In theory, there are a number of things wrong with Duplicity, Tony Gilroy’s follow-up to Michael Clayton. The title sucks; it sounds like that stupid Michael Keaton comedy Multiplicity. And what good movie gets released on March 20th? March is a studio dumping ground for films that aren’t quite good enough to play in the big months of summer and fall, but aren’t crappy enough to stick in January. Yet with all that baggage (not to mention the fact that star Clive Owen already has what looks like a disposable international espionage thriller coming out in early 2009 called, fittingly, The International), we’re wildly excited about the just released trailer for Duplicity.
Lots of that excitement has to do with the two leads: the aforementioned Mr. Owen and little actress named Julia Roberts. As a pair of ex-spies and current lovers trying to scam $40 million dollars out of a pair of giant corporate conglomerates (and possibly scam each other in the process), the stars display more chemistry in the two-minute trailer than they did in all of their scenes together in Mike Nichols’ adaptation of Closer. Mr. Owen, clearly taking notes from George Clooney’s work in Out of Sight and the Ocean’s trilogy, looks as light on his feet as we’ve ever seen him. And we’re delighted that Ms. Roberts is back on screen in a role that seems ideal for her. Between starting a family and playing what amounted to set decoration in the Ocean’s films and Charlie Wilson’s War, we haven’t seen Ms. Roberts get a role that is potentially this juicy since Erin Brockovich (which, incidentally has been on cable recently and is as awesome as we remembered).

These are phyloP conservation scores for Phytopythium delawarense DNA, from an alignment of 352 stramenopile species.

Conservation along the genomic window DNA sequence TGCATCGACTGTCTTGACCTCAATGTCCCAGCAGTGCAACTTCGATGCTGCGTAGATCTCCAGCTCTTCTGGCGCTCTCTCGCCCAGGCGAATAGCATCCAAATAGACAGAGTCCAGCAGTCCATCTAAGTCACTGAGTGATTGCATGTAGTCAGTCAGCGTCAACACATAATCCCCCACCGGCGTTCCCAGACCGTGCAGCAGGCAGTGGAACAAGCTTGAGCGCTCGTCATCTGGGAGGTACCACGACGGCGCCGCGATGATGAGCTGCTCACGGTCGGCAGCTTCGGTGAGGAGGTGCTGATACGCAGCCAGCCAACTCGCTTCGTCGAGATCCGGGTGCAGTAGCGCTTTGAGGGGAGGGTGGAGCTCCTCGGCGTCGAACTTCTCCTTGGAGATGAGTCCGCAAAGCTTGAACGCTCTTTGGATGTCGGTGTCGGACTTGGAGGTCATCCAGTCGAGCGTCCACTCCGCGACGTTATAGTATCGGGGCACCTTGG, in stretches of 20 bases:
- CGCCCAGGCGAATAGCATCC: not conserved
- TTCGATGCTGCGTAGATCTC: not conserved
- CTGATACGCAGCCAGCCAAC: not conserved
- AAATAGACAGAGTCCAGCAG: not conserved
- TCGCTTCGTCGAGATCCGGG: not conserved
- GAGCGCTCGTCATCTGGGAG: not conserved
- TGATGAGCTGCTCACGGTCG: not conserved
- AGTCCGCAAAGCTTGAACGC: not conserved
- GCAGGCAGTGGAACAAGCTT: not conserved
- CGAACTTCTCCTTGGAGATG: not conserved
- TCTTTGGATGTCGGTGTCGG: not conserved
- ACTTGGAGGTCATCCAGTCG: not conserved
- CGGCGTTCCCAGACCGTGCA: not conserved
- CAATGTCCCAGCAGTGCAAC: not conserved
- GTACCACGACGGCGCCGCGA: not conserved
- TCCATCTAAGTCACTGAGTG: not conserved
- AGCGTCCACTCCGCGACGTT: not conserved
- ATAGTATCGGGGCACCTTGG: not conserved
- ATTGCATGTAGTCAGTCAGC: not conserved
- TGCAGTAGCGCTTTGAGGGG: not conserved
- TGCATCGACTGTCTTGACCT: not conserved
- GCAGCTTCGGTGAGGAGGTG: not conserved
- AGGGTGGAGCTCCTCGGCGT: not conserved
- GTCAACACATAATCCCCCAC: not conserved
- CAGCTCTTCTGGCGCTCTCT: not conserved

If you’ve noticed that we’ve mentioned a handful of Steven Soderbergh films in the previous paragraph that’s because Mr. Gilroy looks like he’s modeling his career after the great director’s most populist works. And thank goodness! With Mr. Soderbergh off gallivanting around making 3-D musicals about Cleopatra and experimental movies staring porn stars, we’re happy to see Mr. Gilroy continue the tradition of making smart films that are for adults; it’s really becoming a lost art.
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